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An app that supposed to track Covid-19 infections and the people in contact with those infected was rolled out in Massachusetts with certain promises made. First, it was supposed to be consensual. Second, it was supposed to be transparent to the user. Third, it was not supposed to store personal data. All three of these lies have now been exposed, yet the app continues to automatically install itself on devises across the state.
MassNotify was authorized by Republican Governor Charlie Baker, who said this week: “As we embrace our new normal, MassNotify is a voluntary, free tool to provide additional peace of mind to residents as they return to doing the things they love.”
The only truthful part of that statement is that it’s free. They would never charge for government tracking installed on mobile devices. In fact, I wouldn’t be surprised if they eventually paid people to keep the app on their phones.
The more we dig into this app, the more draconian it appears to be. Claims are coming in by the hundreds that it’s automatically installing itself onto phones which can only be done through an order by the government, by phone manufacturers, or through firmware providers. Since there does not appear to be a way for the manufacturers to have coordinated with each other so swiftly, this order almost certainly came down from the Governor’s office.
According to The National Pulse:
The MassNotify app was developed in cooperation with both Apple and Google, and claims to work anonymously and “not track” users’ private information. This claim was made by Republican Governor Charlie Baker, who said this week: “As we embrace our new normal, MassNotify is a voluntary, free tool to provide additional peace of mind to residents as they return to doing the things they love.”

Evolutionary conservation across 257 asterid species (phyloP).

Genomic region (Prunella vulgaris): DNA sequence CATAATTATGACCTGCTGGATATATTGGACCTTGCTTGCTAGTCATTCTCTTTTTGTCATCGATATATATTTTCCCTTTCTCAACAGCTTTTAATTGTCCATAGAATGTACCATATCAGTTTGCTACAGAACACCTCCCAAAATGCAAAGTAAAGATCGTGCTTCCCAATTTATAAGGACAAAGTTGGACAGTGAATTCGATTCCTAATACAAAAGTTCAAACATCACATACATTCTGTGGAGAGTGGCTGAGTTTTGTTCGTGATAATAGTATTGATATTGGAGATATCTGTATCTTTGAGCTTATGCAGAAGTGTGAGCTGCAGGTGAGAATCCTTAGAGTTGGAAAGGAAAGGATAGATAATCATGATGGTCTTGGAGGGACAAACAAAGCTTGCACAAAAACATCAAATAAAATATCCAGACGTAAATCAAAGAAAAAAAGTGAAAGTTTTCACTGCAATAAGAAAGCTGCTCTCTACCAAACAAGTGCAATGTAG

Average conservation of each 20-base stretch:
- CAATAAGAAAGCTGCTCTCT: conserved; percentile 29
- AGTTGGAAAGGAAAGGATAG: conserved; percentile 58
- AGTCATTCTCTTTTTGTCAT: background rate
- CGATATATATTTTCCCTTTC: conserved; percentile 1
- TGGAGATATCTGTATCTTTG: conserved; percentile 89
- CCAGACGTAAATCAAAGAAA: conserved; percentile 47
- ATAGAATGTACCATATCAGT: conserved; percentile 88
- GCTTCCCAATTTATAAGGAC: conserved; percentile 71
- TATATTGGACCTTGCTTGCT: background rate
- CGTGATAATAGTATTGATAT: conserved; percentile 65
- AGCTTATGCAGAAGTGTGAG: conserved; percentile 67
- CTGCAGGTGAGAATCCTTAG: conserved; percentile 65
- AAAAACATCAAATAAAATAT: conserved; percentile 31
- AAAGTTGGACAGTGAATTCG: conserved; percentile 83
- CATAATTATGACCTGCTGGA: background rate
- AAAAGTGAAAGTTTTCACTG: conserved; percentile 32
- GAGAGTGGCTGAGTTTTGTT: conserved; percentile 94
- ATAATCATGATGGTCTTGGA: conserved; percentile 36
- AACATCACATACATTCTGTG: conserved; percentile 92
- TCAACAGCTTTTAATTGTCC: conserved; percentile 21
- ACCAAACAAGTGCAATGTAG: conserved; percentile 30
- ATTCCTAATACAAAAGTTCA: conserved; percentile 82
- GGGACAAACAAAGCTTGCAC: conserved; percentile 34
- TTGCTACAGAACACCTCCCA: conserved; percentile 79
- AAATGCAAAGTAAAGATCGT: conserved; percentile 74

The app notifies users who have been near a person that tested COVID positive, and the tracking is conducted using the Bluetooth. The app claims that the tracking will be “completely anonymous, with no location tracking or exchange of personal information”. Furthermore, it promises to not share any location data or personal information with Google, Apple, the Commonwealth of Massachusetts or other users.
At the time of this writing, there are 365 reviews for the app on Google’s Play Store with a cumulative score of one-star. Here are some of the reviews, preserved for posterity since Google will have these reviews removed or buried at some point in the near future:
“Callie M” wrote: “App automatically installed without consent. Weirdly it has no icon and I can’t find any way to open it and see if it could be useful. Bizarre that the state did something like this the very day the state of emergency ended, when over half of adults, myself included, are vaccinated. What info could possibly be necessary with this egregious level of invasiveness NOW? A year ago it would have made sense.”
“Lex Neva” wrote: “This installed silently on my daughter’s phone without consent or notification. She cannot have installed it herself since we use Family Link and we have to approve all app installs. I have no idea how they pulled this off, but it had to involve either Google, or Samsung, or both. Normal apps can’t just install themselves. I’m not sure what’s going on here, but this doesn’t count as “voluntary”. We need information, and we need it now, folks.”